11. Paul Cantor

    @ Sue Haynie. Unsubstantiated expressions that represent a point of view as if it were fact are often referred to as loaded terminology. Examples: fake news, low wages, mindless bureaucrats, obscene profits and high taxes.

    Nobody likes to pay taxes. So most people think the taxes they pay are “high.” Are their taxes high relative to the taxes of others? Are the benefits they receive in return for the taxes worth it?

    Might the city continue to maintain the services Ms. Haynie thinks it should maintain if it lowers taxes? If not, what services would she cut? And how much would cutting those services save taxpayers?

    @ Jason Milligan’s claims that “Renters don’t pay property taxes.” That is not true. The rent landlords charge covers the cost of maintaining the property being rented including property taxes. So in fact renters pay property taxes indirectly.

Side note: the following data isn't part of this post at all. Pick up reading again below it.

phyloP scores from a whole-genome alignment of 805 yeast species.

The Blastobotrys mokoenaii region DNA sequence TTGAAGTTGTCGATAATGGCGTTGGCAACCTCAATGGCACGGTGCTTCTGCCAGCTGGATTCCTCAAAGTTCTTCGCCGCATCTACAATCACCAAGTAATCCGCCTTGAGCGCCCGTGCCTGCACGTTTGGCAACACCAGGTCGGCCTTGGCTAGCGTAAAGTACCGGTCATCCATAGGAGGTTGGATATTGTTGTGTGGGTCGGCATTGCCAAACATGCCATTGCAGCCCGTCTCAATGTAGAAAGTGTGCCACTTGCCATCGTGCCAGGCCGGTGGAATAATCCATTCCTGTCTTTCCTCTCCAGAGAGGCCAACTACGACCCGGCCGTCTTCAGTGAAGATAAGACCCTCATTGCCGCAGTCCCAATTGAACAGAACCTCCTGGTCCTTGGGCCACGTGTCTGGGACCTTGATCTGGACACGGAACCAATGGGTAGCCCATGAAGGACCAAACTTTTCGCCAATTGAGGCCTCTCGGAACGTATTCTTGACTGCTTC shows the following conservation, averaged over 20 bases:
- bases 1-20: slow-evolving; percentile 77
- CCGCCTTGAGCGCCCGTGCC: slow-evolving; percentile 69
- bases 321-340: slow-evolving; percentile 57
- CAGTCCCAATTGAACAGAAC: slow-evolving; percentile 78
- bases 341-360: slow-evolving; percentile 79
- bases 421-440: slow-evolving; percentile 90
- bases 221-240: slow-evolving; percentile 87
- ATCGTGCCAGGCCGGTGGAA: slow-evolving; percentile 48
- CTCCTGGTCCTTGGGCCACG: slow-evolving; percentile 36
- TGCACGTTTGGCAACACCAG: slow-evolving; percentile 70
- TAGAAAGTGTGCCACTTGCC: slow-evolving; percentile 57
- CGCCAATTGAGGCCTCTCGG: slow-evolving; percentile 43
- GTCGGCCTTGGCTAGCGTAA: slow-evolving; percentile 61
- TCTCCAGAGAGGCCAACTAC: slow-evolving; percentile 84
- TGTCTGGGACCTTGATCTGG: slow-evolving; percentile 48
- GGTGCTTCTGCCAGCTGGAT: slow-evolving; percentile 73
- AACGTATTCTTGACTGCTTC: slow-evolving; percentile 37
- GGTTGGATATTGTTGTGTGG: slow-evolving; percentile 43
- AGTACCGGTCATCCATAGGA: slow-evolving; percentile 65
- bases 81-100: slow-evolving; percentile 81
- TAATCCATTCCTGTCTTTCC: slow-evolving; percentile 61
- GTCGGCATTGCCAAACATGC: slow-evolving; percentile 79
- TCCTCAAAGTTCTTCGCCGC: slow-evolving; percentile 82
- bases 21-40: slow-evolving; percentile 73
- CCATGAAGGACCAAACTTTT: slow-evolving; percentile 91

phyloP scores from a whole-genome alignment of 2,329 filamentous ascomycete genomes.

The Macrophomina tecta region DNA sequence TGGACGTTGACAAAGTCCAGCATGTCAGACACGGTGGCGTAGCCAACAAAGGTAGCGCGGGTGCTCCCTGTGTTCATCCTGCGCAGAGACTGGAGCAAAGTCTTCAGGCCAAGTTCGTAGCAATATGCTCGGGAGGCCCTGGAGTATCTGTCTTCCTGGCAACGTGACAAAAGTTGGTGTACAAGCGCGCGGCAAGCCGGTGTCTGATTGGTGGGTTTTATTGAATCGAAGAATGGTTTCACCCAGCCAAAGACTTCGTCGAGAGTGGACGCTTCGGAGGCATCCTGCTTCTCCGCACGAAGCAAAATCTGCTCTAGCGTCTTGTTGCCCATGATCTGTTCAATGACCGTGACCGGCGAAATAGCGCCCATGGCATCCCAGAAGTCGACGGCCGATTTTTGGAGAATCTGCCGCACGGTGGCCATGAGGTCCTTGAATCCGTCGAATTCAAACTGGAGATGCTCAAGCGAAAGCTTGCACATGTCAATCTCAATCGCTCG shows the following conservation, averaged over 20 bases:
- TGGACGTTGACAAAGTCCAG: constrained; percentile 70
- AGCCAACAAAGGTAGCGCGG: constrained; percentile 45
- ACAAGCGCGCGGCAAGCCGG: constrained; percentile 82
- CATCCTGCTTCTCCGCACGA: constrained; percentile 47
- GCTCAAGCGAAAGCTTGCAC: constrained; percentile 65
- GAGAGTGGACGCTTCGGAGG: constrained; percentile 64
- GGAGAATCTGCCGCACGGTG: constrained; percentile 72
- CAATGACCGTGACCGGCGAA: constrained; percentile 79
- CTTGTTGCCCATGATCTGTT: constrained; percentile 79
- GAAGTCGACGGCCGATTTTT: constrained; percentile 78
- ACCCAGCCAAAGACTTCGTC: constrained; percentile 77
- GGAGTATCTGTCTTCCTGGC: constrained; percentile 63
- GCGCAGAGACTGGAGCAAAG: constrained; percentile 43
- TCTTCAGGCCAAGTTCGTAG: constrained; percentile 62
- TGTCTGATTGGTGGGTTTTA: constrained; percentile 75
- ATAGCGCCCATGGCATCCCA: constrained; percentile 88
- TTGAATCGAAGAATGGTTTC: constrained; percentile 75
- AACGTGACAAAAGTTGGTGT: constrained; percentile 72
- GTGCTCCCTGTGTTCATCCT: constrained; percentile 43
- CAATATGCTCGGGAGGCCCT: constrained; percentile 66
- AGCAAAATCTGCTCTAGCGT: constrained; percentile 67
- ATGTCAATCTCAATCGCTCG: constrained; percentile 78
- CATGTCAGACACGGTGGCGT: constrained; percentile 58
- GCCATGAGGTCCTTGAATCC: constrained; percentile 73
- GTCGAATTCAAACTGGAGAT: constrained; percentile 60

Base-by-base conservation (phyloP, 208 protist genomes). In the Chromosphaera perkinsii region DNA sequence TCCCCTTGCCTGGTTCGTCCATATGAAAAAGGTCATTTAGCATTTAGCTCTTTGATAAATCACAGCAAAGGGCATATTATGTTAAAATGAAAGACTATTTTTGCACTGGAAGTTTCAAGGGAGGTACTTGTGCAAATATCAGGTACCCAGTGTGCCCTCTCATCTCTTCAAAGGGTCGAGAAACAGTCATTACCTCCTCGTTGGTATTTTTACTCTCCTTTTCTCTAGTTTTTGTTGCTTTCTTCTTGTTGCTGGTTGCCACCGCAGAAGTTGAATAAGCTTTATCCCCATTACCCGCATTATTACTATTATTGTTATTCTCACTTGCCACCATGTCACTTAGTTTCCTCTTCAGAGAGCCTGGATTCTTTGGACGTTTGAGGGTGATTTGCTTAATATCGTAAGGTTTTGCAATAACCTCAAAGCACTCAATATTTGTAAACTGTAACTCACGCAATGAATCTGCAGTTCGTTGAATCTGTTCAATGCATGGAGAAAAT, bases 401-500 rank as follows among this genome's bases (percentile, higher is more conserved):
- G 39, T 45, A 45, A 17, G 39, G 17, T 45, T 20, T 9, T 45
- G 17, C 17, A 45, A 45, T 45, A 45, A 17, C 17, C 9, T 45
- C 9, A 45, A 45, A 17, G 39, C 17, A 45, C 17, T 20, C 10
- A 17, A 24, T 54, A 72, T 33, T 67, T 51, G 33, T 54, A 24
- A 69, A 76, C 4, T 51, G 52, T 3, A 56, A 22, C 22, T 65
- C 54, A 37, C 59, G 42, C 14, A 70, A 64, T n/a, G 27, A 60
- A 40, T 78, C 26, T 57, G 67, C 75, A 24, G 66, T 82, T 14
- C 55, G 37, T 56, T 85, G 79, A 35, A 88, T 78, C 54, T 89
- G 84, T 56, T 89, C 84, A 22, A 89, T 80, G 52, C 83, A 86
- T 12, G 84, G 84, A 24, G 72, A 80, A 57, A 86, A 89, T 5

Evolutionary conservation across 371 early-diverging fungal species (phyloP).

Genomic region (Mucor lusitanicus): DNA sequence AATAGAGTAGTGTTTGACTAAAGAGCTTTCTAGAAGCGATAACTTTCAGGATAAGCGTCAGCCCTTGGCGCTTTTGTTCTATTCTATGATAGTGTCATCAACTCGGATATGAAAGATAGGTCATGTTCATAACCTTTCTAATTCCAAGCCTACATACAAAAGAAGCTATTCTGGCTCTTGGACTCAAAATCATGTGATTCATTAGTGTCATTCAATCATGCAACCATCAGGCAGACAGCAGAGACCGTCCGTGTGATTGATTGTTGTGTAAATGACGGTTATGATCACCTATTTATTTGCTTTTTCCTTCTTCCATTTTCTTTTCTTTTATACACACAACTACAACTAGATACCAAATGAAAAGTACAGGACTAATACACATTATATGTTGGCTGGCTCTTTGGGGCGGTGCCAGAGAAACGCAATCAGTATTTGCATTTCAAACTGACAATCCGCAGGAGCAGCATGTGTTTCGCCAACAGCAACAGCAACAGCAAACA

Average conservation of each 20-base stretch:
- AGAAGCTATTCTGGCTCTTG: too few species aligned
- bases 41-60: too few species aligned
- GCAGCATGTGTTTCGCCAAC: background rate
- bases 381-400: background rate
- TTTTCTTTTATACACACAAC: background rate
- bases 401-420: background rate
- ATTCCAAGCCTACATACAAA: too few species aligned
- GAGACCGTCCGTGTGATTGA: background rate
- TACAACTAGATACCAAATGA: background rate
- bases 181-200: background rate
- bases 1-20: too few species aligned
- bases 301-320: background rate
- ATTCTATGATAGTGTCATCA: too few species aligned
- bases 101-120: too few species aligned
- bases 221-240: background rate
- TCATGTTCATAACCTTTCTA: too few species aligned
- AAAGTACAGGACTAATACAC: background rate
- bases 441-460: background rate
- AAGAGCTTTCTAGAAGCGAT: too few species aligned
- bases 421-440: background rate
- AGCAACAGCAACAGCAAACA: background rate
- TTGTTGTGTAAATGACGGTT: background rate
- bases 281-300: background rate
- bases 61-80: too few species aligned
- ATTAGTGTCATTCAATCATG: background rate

12. TRS

    What great timing for a puff piece written by one of Rilling’s friends!

  13. JustaTaxPayer

    I’m surprised I see no mention of the Russians trying to unseat the Mayor. I’m glad we’re back to reality. Thank god for people like Ellen Degeneres and Elton John

  14. Bernie S.

    Nancy…if you say so. I was going off of info I thought was on this site from that election…he hadn’t registered to vote in Norwalk until 2017. The only thing I see (via Google) is of him being in Rowayton Woods and Brooklyn before that. Hardly “South” Norwalk.